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Vital parliamentarians work to support UN’s Global Goals

On Monday 17 July 2017, on behalf of the British Group of the Inter-Parliamentary Union, I attended the IPU Parliamentary event at the United Nations High Level Political Forum on the Sustainable Development Goals. The HLPF took place 10-20 July, and a four member delegation from the UK All Party Parliamentary Group on the UN Global Goals for Sustainable Development visited New York at the same time to conduct a study visit. In addition to attending the HLPF for BGIPU, I joined the APPG delegation for many of their meetings.

The annual HLPF monitors implementation of Agenda 2030. Each year it discusses implementation of specific goals and a number of member states present a Voluntary National Review (VNR) on their national strategies and their progress in meeting these global targets. In 2017, 44 countries presented VNR’s. Each VNR is presented by a Minister who then submits to questions from the delegations of other countries, UN agencies and civic society.

The IPU Parliamentary meeting held to coincide with the HLPF included presentations from speakers and contributions from the floor reporting on progress in individual countries. In addition to the obvious scrutiny role, with MP’s holding governments to account for their strategies and delivery, it was stressed regularly that parliamentarians had a key role when agreeing national budgets and delivering legislation that support SDG targets. Delegates recorded both successes and failures in this regard, but it was clear to me that the existence of the Global Goals provided real momentum for parliamentarians everywhere to insist upon accountability and pressurise governments for specific legislation and budgetary commitments.

Particularly positive examples included the national strategy of Sierra Leone, the parliamentary engagement in Afghanistan, and the attempts to overcome resistance to gender quotas. But the themes were of more significance. The whole of government approach needed for the SDG’s demanded that MP’s adopt an all-of-Parliament scrutiny system ensuring that SDG implementation is the responsibility of all Committees not just those dealing with development. And insisting on SDG analysis of all budgets and legislative proposals would ensure consistency and help secure the decisions required for delivery.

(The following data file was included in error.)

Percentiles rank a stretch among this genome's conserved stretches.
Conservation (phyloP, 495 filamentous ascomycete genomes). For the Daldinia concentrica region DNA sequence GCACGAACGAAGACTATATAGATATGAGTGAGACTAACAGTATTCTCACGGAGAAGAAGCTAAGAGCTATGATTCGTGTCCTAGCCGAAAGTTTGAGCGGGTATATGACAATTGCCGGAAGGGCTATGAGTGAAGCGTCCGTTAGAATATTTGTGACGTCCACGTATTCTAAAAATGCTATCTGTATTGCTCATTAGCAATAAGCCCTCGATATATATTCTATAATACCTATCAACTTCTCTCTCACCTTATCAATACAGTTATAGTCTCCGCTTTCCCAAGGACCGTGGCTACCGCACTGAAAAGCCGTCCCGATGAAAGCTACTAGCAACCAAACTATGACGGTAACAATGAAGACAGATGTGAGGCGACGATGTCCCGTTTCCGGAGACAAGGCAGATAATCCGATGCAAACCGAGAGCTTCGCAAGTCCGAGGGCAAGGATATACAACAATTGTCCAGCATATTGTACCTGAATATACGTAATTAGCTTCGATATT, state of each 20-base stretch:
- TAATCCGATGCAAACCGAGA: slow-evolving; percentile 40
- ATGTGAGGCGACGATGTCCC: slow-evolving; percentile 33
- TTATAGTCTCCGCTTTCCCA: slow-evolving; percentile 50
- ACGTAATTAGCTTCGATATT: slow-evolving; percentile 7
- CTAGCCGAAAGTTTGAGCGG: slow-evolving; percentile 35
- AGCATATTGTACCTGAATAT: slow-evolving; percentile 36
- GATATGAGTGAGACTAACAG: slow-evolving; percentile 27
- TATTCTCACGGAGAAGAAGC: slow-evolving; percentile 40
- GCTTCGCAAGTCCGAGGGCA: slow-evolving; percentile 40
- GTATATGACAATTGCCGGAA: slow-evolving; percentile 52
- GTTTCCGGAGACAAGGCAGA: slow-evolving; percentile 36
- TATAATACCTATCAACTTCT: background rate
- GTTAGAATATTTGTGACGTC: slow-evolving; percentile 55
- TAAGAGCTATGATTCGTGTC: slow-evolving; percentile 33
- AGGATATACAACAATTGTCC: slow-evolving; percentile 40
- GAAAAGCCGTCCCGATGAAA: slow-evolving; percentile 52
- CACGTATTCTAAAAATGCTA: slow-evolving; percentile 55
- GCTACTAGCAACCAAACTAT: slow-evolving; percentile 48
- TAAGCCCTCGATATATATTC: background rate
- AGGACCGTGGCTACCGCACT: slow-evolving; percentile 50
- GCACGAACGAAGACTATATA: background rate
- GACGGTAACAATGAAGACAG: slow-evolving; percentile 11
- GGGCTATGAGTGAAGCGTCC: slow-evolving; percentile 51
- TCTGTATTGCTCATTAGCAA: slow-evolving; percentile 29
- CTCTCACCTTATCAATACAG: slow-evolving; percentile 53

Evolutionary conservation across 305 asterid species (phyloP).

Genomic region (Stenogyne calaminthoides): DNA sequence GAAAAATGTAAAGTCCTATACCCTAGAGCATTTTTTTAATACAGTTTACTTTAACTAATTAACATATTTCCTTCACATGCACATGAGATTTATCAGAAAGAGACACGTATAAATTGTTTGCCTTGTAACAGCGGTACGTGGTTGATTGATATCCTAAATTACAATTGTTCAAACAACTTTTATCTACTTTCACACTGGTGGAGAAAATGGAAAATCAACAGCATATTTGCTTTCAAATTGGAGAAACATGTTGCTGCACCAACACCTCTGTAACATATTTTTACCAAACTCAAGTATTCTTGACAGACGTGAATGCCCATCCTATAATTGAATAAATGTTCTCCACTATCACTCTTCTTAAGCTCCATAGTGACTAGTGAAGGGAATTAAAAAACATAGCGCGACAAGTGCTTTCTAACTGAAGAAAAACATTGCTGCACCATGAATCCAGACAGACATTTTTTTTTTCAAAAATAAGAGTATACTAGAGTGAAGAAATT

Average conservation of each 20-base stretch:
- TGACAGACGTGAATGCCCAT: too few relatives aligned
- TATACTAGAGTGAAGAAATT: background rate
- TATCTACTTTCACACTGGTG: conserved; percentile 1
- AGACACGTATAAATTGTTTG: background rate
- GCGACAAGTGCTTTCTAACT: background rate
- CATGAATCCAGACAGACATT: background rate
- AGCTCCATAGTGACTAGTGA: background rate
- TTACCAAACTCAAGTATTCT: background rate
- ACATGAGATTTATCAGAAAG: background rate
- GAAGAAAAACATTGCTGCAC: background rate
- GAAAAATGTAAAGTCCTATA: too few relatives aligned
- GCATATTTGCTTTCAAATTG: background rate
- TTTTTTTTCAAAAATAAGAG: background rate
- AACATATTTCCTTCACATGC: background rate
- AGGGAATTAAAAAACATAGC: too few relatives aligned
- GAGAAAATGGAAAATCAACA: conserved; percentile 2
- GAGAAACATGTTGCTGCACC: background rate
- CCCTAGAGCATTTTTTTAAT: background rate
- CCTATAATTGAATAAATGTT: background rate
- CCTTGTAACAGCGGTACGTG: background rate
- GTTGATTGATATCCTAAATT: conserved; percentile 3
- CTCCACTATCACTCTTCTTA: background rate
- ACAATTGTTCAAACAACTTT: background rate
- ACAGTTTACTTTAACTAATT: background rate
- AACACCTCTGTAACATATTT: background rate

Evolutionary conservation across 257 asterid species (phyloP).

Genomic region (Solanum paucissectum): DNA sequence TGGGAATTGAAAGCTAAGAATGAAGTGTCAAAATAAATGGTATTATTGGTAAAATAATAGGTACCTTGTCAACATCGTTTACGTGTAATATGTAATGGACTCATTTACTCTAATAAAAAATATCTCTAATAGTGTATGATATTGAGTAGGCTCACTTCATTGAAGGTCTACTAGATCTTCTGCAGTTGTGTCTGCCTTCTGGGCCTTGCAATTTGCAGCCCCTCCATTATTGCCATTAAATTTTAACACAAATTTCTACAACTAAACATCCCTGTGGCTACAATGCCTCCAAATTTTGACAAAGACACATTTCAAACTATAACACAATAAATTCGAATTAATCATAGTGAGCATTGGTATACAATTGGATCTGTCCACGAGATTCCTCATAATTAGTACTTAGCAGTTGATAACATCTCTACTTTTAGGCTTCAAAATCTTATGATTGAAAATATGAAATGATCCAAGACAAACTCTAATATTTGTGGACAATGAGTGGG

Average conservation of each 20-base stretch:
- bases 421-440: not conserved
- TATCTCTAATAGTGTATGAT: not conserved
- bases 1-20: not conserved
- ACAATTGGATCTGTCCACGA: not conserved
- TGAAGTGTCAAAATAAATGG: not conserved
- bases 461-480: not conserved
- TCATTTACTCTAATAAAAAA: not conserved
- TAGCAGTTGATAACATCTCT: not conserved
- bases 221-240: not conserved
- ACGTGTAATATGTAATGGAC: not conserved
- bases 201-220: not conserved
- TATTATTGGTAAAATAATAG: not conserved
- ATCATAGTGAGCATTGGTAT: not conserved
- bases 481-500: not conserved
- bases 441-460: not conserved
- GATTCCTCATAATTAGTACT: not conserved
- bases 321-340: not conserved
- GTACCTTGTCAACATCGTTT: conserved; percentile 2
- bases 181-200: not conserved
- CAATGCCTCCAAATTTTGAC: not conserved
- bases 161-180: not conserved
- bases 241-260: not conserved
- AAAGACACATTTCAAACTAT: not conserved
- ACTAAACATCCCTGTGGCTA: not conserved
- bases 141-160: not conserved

UNDP and the IPU have jointly produced an excellent resource for Parliamentarians, the self-assessment toolkit booklet. The IPU leadership issued a statement after the meeting, available on their website.

In addition to the formal IPU event, and listening to individual Voluntary National Reviews, I had the opportunity to hear and discuss the Agenda 2030 strategy with senior representatives in the United Nations and in the UK Mission to the UN. New UN Secretary General Antonio Gu-terres made a very forceful speech at the HLPF on 17 July in which he outlined the major strategic challenges facing the United Nations and his belief that the solutions to all of these challeng-es lay in the potential of the global goals. Comprehensive, universal, and addressing underlying causes, Agenda 2030 is the best chance yet to tackle insecurity, fragility, chaotic urbanisation, resource scarcity, and inequalities. He highlighted the critical connection between sustaining peace and development, underlining that investing in development was the best prospect for se-curing peace.

Deputy Secretary General Amina Mohammed outlined their proposed reforms of the development system, integrating Agenda 2030 into all of the work of the United Nations, using the Global Goals as the guiding set of principles and targets to make sure the UN system was more effective in every respect. The new leadership is trying very hard, with UK support, to break down the barriers that exist between UN agencies, delivering strengthened united action by the United Nations in individual countries and more efficient and effective leadership globally.

Ambassador Matthew Rycroft and his excellent team at the UK Mission were very clear that raising Britain’s profile on the global stage was essential given our changing relationship with the European Union. The UK could take pride in our contribution to global development and in our participation on the Security Council and our representatives used all of the tools of diplomacy to try to influence events, statements, and the future direction of the United Nations. In individual meetings with UN offices, the financial contribution of the UK to peacebuilding in particular was widely praised. Many delegates and officials, however, expressed the hope that UK leadership on development and security would be matched by development of a full UK strategy on the Global Goals, and a Voluntary National Review by the UK before 2020.

I would strongly recommend that the UK Government commit to a timetable for their strategy and review, and that MP’s and Peers insist on a proper role in scrutinising the strategy and pre-paring the review. And when we exercise that role in Parliament, we must recognise that the Global Goals affect every area of policy. Action to deliver them must be more joined up than ev-er before. This job – like the Goals themselves – is for everyone, not just the IDC.

Lord McConnell